But I worry about it all the time: The dissolution of the American family, the relaxing of traditional values. It troubles me. But you can't legislate it. It's not something that -- you can't legislate moral behavior in this country.
Q. Another trouble spot that we have in Houston and, well, nationwide, but really in Houston -- we've got a horrible crime problem, and we're one of the five drug hotspots in the country. You have said communities should solve their own problems, and I understand that. But we're struggling. We're having a hard time. Is there more that can be done?
The President. Dave, you're right. In the first place, the community action is a very important way. I hope I've not said it to the exclusion of Federal participation. We've got a crime bill that proposes tough anti-crime legislation: habeas corpus reform and a whole bunch of things that I think would strengthen the hand of the police, would be tougher on the criminals, including more rapid capital punishment for those that kill police officers and involved in this insidious narcotics business. So, we have a program here that can help.
But again, I think communities do have to move forward. And Houston is trying. Houston is trying hard. I think our police chief is trying hard in this. I think our officers, some of whom I know and respect, are out there on the front line. And what the Federal Government must do is support them. And that's what our crime bill will do.
But the liberal Democrats have a very different, softer kind of let's-help-rehabilitate-the-criminal approach. And I think we've tried that, and it's failed. And yes, I'm for some rehabilitation, but I want to support the policeman on the block. And I don't care whether it's a Democrat policeman, Republican policeman, liberal, conservative: they deserve our support. And I need some help from Congress.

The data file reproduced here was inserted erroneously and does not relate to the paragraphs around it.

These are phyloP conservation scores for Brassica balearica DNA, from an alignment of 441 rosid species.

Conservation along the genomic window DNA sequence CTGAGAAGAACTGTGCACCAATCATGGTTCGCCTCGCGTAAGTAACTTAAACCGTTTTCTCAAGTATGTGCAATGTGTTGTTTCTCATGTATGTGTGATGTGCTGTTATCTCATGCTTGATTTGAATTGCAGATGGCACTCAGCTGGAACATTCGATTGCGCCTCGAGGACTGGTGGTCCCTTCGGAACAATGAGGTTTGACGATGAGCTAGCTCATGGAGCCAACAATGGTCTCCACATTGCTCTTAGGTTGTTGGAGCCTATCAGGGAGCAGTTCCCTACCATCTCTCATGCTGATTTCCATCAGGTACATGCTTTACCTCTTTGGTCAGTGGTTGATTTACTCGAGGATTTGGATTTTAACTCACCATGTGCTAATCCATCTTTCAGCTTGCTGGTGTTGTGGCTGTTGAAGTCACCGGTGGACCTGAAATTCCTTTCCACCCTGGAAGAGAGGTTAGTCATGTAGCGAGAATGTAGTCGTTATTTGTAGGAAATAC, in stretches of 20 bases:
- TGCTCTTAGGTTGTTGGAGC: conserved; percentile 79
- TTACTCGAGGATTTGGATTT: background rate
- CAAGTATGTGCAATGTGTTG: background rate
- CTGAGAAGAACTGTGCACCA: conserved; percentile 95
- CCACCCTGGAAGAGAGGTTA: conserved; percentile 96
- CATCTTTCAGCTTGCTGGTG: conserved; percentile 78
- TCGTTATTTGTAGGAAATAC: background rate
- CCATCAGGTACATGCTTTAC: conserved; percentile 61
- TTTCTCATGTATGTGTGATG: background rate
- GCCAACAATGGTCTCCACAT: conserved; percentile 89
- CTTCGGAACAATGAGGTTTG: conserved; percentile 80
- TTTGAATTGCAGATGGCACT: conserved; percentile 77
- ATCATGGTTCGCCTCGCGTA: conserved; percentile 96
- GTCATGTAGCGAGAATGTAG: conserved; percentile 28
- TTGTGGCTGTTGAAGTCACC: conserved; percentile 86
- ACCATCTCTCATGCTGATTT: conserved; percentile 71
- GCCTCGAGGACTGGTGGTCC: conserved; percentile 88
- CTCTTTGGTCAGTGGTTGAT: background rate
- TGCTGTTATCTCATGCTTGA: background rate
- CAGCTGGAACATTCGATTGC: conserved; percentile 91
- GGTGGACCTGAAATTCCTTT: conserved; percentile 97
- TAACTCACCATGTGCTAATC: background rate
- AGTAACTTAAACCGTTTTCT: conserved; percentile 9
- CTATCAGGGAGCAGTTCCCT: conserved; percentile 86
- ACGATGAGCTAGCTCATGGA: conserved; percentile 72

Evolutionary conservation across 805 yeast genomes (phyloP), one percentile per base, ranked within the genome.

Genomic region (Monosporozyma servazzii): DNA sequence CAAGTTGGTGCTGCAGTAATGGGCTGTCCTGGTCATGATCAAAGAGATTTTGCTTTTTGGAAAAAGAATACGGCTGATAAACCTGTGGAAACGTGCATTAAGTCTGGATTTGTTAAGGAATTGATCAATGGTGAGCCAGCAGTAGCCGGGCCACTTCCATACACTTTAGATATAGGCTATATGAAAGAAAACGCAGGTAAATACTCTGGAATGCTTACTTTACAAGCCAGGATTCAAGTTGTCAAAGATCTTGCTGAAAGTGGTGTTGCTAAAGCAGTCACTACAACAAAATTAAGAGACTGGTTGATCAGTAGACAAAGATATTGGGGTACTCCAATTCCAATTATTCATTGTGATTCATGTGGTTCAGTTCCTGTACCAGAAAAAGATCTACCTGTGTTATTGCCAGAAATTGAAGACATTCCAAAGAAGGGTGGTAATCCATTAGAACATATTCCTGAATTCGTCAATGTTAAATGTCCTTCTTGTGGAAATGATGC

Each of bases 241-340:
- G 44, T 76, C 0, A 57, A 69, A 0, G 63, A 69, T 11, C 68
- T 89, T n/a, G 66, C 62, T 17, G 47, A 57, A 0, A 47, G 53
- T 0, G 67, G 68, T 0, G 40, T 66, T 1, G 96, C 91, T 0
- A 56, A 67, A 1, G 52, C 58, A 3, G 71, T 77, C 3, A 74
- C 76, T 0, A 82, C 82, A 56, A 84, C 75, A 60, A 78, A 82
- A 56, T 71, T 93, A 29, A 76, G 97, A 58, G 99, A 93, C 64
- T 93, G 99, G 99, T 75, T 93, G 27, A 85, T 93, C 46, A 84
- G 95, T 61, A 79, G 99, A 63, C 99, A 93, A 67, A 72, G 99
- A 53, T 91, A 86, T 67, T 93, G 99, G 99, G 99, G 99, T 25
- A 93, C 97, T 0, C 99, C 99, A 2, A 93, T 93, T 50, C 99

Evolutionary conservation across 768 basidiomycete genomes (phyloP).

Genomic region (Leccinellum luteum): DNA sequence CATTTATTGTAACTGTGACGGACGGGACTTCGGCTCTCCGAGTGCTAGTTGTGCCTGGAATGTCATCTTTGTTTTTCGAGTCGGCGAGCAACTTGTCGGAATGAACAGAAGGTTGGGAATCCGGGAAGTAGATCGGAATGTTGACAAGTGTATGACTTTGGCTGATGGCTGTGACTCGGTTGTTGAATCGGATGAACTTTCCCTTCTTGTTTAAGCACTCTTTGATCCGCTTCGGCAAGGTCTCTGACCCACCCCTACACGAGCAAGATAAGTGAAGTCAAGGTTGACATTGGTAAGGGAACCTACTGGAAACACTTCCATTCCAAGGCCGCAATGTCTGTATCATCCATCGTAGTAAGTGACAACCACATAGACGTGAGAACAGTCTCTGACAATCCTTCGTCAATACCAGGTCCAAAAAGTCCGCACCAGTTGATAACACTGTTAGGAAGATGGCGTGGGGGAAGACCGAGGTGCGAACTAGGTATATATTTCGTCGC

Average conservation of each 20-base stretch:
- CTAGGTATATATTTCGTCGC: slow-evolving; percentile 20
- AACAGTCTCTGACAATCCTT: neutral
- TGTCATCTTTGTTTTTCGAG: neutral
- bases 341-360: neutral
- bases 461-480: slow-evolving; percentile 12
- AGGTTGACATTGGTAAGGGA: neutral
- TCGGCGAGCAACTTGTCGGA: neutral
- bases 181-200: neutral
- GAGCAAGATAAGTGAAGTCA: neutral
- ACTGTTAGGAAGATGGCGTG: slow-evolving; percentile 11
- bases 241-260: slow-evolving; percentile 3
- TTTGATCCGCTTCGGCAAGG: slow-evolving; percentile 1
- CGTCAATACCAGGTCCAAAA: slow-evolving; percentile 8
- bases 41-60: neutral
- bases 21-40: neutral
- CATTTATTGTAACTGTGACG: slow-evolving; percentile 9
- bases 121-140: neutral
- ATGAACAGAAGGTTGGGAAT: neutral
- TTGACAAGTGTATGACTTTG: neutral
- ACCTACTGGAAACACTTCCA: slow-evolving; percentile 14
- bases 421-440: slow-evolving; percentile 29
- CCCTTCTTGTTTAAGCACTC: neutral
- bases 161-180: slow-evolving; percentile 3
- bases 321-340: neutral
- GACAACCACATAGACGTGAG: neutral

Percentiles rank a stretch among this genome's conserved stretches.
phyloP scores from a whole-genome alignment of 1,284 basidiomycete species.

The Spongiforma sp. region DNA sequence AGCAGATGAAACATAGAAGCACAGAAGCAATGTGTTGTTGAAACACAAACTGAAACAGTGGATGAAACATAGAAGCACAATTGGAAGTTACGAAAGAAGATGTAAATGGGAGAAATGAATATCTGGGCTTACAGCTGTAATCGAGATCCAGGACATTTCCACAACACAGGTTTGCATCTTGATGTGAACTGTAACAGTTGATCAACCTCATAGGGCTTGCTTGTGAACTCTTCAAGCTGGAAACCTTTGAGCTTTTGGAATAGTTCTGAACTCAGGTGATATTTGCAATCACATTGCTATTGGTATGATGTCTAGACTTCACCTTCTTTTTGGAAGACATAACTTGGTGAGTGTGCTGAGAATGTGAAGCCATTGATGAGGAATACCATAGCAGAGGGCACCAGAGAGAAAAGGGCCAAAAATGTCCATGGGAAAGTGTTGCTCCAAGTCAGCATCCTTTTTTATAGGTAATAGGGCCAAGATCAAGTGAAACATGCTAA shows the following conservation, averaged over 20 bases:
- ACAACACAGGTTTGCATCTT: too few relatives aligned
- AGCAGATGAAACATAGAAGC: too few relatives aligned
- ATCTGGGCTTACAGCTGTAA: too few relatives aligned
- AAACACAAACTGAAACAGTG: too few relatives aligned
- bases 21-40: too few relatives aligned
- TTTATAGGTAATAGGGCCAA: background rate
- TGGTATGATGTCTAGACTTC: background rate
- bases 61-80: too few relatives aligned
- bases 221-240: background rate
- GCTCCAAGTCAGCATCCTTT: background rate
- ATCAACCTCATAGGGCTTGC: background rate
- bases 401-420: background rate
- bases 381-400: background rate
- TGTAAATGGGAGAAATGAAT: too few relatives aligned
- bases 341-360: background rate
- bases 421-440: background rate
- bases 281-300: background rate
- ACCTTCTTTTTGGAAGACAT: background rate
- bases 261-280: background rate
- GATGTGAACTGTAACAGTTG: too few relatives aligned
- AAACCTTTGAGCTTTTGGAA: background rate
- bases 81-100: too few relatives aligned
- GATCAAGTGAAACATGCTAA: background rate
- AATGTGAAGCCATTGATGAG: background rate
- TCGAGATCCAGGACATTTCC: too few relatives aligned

Upcoming Drug Summit
Q. Some speculation that the next drug summit might be held in Houston. Do you have any word on that?
The President. Well, I'd like to see it held in the United States. The last one was in Cartagena.
You see, it's my view -- and I'm not talking defensively here -- I think that working with foreign countries on antinarcotics, I don't think that's foreign policy. They say, ``Bush spends too much time on foreign policy.'' Yes, I went to Colombia and met with them, but I think that helps every neighborhood in Houston, Texas, if we can make more progress on interdicting drugs.
Now, I've invited leaders of many of these countries to a meeting next year, and I'd like to see it in the United States. And it might well turn out to be in Texas. Other States, of course, are interested, and some are accusing me of funneling a little too many events into Houston. But this is my home, and I'm not apologetic about it. And we're a crossroads; we're a community here that can handle these things well.